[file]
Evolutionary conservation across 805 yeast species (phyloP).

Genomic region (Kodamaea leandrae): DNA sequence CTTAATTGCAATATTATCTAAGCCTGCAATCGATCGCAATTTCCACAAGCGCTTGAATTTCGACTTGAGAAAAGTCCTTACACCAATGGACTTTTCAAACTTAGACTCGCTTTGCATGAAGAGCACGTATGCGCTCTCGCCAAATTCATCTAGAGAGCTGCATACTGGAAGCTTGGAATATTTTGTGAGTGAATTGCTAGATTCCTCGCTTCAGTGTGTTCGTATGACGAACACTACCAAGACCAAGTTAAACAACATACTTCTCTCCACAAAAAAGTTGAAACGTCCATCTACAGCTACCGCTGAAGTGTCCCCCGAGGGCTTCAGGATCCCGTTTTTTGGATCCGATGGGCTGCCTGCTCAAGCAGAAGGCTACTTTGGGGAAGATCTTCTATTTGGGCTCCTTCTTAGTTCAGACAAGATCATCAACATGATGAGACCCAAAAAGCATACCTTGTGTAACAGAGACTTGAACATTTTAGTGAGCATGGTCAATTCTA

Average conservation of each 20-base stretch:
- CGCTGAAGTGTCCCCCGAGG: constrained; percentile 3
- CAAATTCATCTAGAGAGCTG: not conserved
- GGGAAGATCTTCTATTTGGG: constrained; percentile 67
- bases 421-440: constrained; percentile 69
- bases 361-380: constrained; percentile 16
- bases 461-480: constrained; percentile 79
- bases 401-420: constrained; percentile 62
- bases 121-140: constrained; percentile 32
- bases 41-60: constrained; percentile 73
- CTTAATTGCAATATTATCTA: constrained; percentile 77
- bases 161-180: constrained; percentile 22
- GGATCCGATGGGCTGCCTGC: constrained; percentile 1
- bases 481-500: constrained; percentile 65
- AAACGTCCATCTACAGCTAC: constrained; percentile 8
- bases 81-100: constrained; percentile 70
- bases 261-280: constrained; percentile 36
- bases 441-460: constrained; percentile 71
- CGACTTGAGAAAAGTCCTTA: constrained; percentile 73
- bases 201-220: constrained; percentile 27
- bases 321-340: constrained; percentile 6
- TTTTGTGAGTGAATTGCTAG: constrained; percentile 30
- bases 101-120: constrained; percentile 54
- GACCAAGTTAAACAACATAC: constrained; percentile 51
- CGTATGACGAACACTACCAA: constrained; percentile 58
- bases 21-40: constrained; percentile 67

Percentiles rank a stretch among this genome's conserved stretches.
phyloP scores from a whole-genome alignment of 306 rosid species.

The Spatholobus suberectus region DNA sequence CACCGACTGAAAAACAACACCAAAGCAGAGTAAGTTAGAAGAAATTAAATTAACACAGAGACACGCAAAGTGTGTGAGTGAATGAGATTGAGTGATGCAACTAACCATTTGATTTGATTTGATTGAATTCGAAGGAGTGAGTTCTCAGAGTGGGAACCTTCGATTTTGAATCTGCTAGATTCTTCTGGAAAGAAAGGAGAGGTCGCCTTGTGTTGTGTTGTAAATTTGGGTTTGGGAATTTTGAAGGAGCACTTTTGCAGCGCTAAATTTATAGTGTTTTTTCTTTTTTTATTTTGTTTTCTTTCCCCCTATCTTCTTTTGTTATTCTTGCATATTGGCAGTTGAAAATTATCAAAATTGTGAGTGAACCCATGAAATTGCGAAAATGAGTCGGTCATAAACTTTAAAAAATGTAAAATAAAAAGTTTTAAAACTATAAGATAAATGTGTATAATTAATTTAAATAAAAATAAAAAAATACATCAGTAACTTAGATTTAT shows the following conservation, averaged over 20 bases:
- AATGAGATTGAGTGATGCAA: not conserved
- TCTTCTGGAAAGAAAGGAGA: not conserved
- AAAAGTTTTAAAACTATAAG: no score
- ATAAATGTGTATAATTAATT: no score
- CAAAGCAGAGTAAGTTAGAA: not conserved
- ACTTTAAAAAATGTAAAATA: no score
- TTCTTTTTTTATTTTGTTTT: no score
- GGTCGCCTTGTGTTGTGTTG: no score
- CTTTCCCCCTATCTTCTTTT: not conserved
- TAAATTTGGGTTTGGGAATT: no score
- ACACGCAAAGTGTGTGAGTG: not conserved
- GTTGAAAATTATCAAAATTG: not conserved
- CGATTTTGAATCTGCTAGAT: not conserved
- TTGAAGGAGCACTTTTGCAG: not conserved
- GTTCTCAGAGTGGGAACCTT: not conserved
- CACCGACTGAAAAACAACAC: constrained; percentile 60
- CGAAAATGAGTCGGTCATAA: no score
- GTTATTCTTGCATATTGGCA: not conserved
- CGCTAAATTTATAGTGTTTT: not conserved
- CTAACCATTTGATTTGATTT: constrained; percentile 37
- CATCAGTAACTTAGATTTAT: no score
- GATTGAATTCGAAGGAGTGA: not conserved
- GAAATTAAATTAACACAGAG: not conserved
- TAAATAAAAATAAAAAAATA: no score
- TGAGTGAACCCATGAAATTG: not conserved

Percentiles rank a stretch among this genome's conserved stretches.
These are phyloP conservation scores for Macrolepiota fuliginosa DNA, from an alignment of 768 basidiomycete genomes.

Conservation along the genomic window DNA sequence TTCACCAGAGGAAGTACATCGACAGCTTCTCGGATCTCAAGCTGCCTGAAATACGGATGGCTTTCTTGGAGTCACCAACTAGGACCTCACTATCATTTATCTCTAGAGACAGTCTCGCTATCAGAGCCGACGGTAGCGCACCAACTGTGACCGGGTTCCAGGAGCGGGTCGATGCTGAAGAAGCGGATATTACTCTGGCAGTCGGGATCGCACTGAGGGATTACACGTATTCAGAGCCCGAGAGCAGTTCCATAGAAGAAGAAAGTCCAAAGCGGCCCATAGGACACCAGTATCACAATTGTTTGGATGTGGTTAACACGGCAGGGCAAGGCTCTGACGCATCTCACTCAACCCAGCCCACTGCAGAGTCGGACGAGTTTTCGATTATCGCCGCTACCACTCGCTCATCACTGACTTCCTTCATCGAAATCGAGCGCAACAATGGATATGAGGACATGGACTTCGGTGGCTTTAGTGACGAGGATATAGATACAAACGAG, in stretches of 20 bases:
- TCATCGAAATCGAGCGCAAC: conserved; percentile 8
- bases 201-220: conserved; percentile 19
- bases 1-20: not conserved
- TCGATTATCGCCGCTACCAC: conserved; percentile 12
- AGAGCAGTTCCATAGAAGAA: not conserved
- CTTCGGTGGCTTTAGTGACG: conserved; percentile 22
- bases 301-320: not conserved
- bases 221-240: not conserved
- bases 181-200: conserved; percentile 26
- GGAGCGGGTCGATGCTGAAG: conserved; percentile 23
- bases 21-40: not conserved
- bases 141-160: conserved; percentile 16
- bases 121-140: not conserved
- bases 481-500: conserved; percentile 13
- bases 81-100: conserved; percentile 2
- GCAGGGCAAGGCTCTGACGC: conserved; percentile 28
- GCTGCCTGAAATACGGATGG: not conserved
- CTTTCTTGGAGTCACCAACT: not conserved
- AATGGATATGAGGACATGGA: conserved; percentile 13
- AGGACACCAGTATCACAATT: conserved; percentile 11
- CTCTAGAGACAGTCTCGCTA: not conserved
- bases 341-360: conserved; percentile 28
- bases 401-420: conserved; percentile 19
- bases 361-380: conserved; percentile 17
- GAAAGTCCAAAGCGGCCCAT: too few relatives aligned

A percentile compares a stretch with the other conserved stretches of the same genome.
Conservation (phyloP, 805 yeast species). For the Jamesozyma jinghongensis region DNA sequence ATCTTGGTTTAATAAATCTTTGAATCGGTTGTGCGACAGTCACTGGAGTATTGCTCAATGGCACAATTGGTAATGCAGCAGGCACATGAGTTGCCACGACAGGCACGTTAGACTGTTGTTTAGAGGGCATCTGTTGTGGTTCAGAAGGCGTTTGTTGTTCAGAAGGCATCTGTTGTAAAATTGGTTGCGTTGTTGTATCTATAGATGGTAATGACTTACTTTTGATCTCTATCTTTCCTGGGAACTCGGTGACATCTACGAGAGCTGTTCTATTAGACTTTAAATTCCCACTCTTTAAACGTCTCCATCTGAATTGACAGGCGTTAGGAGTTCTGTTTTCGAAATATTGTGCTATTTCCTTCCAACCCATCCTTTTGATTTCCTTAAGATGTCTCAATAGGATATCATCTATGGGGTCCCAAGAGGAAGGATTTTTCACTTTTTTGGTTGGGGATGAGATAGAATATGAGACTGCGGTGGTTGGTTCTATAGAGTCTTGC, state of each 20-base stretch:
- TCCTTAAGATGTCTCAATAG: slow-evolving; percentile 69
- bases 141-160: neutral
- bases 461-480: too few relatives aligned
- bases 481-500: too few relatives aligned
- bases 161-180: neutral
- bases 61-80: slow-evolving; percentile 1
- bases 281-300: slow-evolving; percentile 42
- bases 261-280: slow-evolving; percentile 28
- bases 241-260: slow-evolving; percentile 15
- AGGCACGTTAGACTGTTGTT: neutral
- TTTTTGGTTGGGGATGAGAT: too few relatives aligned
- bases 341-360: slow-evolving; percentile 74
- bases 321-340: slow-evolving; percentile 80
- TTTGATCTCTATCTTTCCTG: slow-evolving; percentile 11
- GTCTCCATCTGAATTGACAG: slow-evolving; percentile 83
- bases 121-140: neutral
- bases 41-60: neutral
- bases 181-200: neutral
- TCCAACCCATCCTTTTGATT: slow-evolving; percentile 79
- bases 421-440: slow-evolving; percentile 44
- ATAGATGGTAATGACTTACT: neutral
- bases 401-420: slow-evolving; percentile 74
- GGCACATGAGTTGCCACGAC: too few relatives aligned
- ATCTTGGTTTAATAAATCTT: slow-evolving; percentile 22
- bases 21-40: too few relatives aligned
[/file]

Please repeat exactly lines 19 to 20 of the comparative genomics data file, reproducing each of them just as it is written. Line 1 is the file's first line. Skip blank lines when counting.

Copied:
- bases 261-280: constrained; percentile 36
- bases 441-460: constrained; percentile 71